Posts tagged with: Fossil fuel

I grew up with the attitude that wealth was measured by whether the sun was shining and the fish were biting and whether my belly was full and the family larder stocked with canned vegetables and fruit as well as fresh meat and poultry raised on our tiny 80-acre farm in Michigan. To quote Dylan Thomas: “And the sabbath rang slowly / In the pebbles of the holy streams.” Certainly there were items and conditions we desired, desires often unmet but with little or no detriment to my siblings and me. When one of us would watch a TV commercial, and lament the absence of any given material possession in our respective lives, our mother would tell us: “If ifs and buts were fudge and nuts we’d all have a Merry Christmas.” For his part, dad would say: “If wishes were horses, beggars would ride.”

These phrases also hold true when applied to the repeated proxy shareholder resolutions of the Interfaith Center on Corporate Responsibility. If both my parents still were alive, and the figurative Fern Hill of my youth once again in their possession, I’d suggest to the religious investors of ICCR hold a retreat on the premises. My parents could’ve instructed the good nuns and clergy that their “ifs and buts” and “wishes” related to reducing carbon emissions, if successful, would make energy beggars of us all, reduced to riding horses or bicycles.

Although recent reports indicate U.S. households will spend an estimated average $550 less on gasoline in 2015, ICCR seems to say while endeavoring to drive up energy costs by demanding economically indefensible measures. Among ICCR’s current efforts is backing the Environmental Protection Agency’s proposed Clean Power Plan, which aims to cut 30 percent of emissions by electric power plants. (more…)

Koehler Urges Higher Gas PricesU.S. households are projected to save an estimated average $550 on gasoline in 2015. According to U.S. Energy Information Administration’s Short Term Energy Outlook, “The average household will spend about $1,962 on gasoline in 2015, the first time that average will have fallen below $2,000 in five years.” Readers as well may assume the likelihood that falling fuel prices will exert some type of downward pressure on food and other commodity prices, which will be cheaper to bring to market.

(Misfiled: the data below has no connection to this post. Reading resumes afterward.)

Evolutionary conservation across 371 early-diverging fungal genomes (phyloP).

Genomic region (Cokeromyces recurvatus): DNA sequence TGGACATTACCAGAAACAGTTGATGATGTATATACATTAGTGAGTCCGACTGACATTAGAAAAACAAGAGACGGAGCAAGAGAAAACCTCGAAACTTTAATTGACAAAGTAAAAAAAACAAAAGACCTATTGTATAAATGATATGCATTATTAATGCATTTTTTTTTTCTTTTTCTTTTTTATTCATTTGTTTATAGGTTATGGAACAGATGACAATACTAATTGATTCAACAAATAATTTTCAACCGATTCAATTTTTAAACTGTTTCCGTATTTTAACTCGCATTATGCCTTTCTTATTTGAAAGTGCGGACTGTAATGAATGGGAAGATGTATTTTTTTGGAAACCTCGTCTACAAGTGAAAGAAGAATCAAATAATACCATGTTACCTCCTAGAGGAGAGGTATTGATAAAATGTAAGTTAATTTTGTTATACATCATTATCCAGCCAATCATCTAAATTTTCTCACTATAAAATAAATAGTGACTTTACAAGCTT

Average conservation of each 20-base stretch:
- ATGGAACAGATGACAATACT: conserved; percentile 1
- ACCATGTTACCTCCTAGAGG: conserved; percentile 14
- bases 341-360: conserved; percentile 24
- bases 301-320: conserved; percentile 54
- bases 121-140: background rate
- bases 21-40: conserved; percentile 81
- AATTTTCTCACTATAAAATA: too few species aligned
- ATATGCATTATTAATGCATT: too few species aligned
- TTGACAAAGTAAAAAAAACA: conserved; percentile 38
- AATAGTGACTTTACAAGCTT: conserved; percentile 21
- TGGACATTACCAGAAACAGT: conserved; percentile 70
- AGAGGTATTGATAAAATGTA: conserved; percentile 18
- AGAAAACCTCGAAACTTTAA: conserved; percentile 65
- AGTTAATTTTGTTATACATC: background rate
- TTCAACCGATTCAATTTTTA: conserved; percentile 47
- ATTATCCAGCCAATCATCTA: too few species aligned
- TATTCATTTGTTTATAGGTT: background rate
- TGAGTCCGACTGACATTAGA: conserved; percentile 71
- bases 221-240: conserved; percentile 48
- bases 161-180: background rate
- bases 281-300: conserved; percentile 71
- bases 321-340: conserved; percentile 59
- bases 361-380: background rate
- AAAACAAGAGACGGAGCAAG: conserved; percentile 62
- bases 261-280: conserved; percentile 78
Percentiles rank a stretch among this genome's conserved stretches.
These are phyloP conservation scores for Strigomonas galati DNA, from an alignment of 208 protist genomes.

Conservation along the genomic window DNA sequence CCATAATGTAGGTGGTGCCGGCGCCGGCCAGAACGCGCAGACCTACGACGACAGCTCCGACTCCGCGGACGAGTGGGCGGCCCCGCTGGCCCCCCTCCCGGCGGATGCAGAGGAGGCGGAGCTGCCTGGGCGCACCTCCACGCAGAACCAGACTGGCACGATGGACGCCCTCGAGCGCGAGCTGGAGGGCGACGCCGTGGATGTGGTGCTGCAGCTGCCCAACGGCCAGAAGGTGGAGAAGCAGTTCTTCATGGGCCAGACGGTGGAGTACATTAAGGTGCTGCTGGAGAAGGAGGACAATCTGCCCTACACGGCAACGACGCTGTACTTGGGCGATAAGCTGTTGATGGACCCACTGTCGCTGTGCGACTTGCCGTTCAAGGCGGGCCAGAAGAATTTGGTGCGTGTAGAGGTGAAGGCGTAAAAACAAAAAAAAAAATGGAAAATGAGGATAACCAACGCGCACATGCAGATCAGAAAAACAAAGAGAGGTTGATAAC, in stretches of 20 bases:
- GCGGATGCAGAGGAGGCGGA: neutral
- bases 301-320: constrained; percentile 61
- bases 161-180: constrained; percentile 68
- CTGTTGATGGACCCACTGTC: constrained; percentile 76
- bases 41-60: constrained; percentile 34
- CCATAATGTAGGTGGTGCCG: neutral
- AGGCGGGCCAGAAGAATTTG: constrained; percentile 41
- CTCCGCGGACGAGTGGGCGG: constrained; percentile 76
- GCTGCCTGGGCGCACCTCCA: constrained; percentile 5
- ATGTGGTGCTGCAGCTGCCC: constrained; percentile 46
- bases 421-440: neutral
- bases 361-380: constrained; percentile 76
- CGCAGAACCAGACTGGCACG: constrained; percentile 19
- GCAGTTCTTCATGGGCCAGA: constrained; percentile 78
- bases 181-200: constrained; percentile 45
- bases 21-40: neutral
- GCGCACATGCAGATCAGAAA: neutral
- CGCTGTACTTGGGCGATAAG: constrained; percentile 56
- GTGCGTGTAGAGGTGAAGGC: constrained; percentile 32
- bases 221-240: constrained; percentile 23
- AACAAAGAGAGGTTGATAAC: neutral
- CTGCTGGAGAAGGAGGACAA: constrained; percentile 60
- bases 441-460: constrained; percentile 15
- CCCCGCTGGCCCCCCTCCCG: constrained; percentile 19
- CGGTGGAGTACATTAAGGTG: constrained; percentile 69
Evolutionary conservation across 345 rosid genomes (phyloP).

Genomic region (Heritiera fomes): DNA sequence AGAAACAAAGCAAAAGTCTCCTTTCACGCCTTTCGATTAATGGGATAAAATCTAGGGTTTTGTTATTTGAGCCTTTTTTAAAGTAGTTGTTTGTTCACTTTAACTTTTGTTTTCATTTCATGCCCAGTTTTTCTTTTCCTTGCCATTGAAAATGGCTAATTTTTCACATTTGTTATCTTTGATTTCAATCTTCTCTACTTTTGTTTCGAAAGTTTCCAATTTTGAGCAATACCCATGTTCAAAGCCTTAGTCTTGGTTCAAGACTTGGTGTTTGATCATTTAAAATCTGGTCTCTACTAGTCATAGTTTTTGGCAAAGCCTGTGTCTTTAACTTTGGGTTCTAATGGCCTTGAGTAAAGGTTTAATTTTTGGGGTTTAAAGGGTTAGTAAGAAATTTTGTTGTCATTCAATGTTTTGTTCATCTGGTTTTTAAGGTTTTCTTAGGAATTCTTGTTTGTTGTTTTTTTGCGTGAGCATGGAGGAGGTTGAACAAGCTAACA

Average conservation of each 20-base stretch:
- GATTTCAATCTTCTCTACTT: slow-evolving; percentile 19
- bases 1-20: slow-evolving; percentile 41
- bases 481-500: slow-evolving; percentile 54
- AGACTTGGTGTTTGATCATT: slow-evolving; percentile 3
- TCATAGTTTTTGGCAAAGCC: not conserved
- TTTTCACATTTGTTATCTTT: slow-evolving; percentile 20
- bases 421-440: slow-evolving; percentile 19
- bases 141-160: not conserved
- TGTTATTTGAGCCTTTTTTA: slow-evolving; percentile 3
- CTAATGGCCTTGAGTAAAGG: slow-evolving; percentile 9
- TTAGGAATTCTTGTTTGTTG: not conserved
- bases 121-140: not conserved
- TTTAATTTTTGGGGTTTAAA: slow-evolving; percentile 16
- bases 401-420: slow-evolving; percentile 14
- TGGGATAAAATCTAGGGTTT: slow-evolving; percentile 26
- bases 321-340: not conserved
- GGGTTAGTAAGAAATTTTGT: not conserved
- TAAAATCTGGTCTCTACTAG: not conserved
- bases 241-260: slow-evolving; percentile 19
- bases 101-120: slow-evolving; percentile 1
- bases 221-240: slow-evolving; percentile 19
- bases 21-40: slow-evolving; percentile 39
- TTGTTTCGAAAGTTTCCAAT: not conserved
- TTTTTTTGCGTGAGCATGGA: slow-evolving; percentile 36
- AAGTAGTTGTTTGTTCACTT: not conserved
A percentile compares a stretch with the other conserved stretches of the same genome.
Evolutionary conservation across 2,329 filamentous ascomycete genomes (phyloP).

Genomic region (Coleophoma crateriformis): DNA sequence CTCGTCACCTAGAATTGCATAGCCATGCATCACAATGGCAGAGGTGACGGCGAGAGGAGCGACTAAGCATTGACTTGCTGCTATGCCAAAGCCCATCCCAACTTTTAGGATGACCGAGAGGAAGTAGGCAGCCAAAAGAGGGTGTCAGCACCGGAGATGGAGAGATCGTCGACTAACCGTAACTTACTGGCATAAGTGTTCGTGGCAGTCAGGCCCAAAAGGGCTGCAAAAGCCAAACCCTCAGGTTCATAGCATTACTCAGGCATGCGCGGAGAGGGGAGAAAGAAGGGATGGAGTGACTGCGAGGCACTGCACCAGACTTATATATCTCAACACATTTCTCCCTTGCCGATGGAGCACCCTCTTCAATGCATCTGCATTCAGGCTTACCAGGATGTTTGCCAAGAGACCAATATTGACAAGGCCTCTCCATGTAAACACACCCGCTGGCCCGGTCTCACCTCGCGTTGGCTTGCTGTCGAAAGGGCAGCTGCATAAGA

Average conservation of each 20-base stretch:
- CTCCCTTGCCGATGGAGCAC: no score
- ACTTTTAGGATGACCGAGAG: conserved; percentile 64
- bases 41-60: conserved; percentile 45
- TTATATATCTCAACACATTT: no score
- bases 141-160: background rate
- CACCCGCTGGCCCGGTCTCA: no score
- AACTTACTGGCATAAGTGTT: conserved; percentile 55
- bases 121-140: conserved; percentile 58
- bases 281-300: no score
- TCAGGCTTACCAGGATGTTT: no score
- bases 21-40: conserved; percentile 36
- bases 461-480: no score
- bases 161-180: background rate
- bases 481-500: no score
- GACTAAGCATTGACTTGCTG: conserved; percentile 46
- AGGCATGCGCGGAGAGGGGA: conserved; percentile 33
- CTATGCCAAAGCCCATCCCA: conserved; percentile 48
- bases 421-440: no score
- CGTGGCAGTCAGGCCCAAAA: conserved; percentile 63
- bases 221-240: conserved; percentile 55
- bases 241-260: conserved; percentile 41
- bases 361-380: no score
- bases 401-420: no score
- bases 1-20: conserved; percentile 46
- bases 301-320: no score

By any realistic measure, this is great news for the United States in general and for the struggling lower middle class and poverty-stricken specifically. To those for whom reality is somewhat more elusive, however, it’s a travesty. Unfortunately, some of these individuals are advocating against the use of fossil fuels at cross purposes with their religious vocations. For example, nine bishops representing The Latin American Bishops Conference, the Symposium of Episcopal Conferences of Africa and Madagascar, the Federation of Asian Bishops Conferences and the French and Brazilian bishop’s conferences called for ceasing the use of fossil fuels: “We express an answer to what is considered God’s appeal to take action on the urgent and damaging situation of global climate warming.” (more…)

california-oil-drilling-pageEver-anxious to put another corporate head on a pike, religious proxy shareholders are boasting that their efforts landed them the big daddy of them all – ExxonMobil. Religious investor group As You Sow pats itself on the back that the energy company bowed to its pressure to reveal hydraulic fracturing (fracking) risks. According to the Wall Street Journal’s Daniel Gilbert:

Exxon Mobil Corp. agreed to publicly disclose more details on the risks of hydraulic fracturing of oil and gas wells, reversing a long-held resistance after negotiations with environmental groups and investors.

The Texas oil company’s decision is the latest evidence of a shift by Exxon’s top executives to address growing environmental worries about fracking, a contentious technique in some North American communities. (more…)

Bill McKibben

Bill McKibben

It’s been a long, cold winter. Not to mention expensive due to heating bills depleting bank balances for those fortunately possessing enough scratch to pay their utilities. For others forced to wear sweaters around the clock and sleep with three dogs to stay warm while keeping the thermostat tuned just above freezing to save money, it may take months before reaching a zero balance on the monthly propane/gas/natural gas/electricity statement.

Imagine how prohibitive those bills would be if we relied on the so-called renewable energy schemes rather than relatively cheap and plentiful fossil fuel sources to warm our igloos and power our personal vehicles and those oh-so-necessary snowplows. In a word borrowed from Thomas Hobbes, it’d be brutish.

Love it, hate it, or just plain indifferent, U.S. dependence on fossil fuel energy will remain relatively unchanged for the foreseeable future. The U.S. Energy Information Administration estimates our appetite for carbon-based power will hold steady more or less until 2040: “The fossil fuel share of energy consumption falls from 82% in 2012 to 80% in 2040, as consumption of petroleum-based liquid fuels declines, largely as a result of slower growth in VMT [vehicle miles traveled] and increased vehicle efficiency.” (more…)